I finally got the Surface Laptop in, a day after I would have liked to, but I'm not complaining too much, since it seems like the shipping company was ultimately able to accommodate my schedule on the second delivery attempt.
This is totally beautiful hardware. It meets the high standards I've come to put on Surface products, and it's, in general, a great upgrade from the computers I've been using.
As a quick review, I have a Surface 3 in less than stellar condition after I dropped it a few times, a Surface RT that sometimes fills in, and a ThinkPad E520 which I use at home. The idea behind the Surface Laptop was that it should replace the Surface 3 as an on-the-go computer and the E520 as a somewhat powerful computer at home or for longer trips.
I haven't had a chance to let the Surface Laptop really stretch its legs yet, but with what I've done so far, it has been good. The battery life isn't as much as I would have in an ideal world, and I'm still a little burned by Panos Panay's comments about USB Type C, and it's not the most powerful computer you can buy, but it doesn't have to be because it reaches a good compromise of size, build quality, and performance specifications.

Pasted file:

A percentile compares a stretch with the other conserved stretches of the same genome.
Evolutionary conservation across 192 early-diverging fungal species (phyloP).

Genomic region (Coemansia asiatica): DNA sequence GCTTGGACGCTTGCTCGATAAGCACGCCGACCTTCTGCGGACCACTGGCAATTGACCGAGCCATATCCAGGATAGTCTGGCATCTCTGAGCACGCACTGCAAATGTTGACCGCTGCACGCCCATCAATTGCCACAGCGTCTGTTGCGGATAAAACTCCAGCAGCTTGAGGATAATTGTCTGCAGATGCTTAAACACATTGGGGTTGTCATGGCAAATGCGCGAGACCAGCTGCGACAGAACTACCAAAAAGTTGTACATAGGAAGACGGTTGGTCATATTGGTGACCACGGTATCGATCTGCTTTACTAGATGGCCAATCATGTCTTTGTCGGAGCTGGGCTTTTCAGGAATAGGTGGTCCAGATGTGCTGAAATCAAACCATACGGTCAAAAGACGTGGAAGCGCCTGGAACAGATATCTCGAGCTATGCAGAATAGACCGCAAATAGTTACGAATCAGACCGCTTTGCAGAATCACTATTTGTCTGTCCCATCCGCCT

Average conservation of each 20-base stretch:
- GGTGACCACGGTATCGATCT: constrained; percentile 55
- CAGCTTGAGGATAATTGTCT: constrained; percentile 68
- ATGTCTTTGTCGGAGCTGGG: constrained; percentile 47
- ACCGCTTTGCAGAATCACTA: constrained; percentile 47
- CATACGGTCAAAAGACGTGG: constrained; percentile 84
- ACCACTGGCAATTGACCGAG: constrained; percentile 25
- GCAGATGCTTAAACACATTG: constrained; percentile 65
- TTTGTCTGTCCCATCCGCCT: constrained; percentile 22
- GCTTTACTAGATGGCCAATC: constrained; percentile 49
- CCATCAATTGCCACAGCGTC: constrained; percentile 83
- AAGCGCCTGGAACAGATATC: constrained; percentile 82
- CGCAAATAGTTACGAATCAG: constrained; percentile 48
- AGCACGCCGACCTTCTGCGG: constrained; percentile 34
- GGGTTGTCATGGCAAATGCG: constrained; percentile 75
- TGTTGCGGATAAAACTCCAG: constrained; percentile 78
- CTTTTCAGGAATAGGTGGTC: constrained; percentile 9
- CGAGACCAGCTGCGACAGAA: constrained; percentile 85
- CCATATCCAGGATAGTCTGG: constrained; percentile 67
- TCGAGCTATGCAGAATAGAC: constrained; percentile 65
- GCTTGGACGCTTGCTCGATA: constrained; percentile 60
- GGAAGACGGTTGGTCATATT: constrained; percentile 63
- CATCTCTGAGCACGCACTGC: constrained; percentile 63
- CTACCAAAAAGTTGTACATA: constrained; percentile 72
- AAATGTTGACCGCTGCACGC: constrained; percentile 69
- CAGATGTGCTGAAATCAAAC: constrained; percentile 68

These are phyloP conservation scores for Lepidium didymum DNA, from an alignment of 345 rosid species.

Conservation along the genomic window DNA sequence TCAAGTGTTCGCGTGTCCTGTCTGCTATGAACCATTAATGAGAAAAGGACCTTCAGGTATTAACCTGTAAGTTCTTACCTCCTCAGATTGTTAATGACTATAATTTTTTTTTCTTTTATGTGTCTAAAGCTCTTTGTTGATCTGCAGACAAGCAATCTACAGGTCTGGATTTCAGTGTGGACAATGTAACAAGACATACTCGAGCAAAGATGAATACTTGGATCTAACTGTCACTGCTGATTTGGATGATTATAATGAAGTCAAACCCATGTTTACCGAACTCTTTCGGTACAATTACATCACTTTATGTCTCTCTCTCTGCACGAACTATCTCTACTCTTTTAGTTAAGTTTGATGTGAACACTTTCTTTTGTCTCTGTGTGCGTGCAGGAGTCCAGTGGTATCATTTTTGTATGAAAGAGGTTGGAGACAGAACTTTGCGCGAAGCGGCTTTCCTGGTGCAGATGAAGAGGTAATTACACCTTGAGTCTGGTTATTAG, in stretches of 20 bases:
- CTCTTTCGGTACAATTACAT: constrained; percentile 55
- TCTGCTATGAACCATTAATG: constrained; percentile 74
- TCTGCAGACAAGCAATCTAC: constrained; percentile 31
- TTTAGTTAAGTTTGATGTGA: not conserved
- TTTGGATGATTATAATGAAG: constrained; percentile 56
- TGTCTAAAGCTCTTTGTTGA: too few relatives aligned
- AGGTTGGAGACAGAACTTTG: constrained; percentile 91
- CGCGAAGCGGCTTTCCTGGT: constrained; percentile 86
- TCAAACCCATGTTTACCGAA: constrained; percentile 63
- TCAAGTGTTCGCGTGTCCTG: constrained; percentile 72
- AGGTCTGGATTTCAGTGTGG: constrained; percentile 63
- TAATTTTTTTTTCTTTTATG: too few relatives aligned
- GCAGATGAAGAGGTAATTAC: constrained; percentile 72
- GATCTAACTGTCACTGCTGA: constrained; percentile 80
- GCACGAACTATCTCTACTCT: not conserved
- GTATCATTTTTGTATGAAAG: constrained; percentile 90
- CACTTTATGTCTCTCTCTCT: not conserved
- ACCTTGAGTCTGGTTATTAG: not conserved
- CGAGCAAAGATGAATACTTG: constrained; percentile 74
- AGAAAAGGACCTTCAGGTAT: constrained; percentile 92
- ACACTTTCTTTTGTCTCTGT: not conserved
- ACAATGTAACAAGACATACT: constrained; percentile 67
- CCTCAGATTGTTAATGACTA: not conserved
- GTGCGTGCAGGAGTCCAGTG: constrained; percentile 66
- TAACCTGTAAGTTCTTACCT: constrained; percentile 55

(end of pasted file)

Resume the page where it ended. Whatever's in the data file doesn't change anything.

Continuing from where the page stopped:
I upgraded mine to Windows 10 Professional instantly – not because I don't think I could use 10S, but because I know up front that Pro is better for my needs. I'm not a developer, so I don't need to experience this computer as a flagship development test machine, which is the speculated reason for shipping it with 10S.
The display is great, I can use it reliably at about 125% of its native resolution, which equates to around 1800x1200 of work space (the native resolution is 2256x1504). The wireless networking is much better than the other systems I've been using.
I got the i5/8GB/256GB configuration in a gorgeous blue finish for $1299. I knew up front that I wasn't going to be fine with the 4/128 config. It would work, but I wasn't going to spend $999 on a new computer with the same configuration as not only the Surface 3, but of the ThinkPad T400. It's a configuration that works well, but I know that the web and web-based applications are getting heavier.
As of this writing, the software setup is simple. I installed Office 365 on it, and PuTTYTray. I have yet to set up anything else, but those two things are most of what I do. I initially installed Office 365 via the store, hoping to add the promotional Office 365 time to my existing subscription, but elected to uninstall that and install it normally from 365, mainly because it didn't include the desktop version of OneNote.
Things brings me to one of my complaints about Windows 10 in general. In addition to receiving a lot of software I can't or won't use that counts as (perhaps) paid shovelware, you can't install certain things that feel like they should be optional installs, such as OneNote. I like OneNote a lot, but on any system for which I've licensed Office 365 or a desktop version of Office, I want it to be the full desktop version, with easy handling of the notebooks stored on my personal server.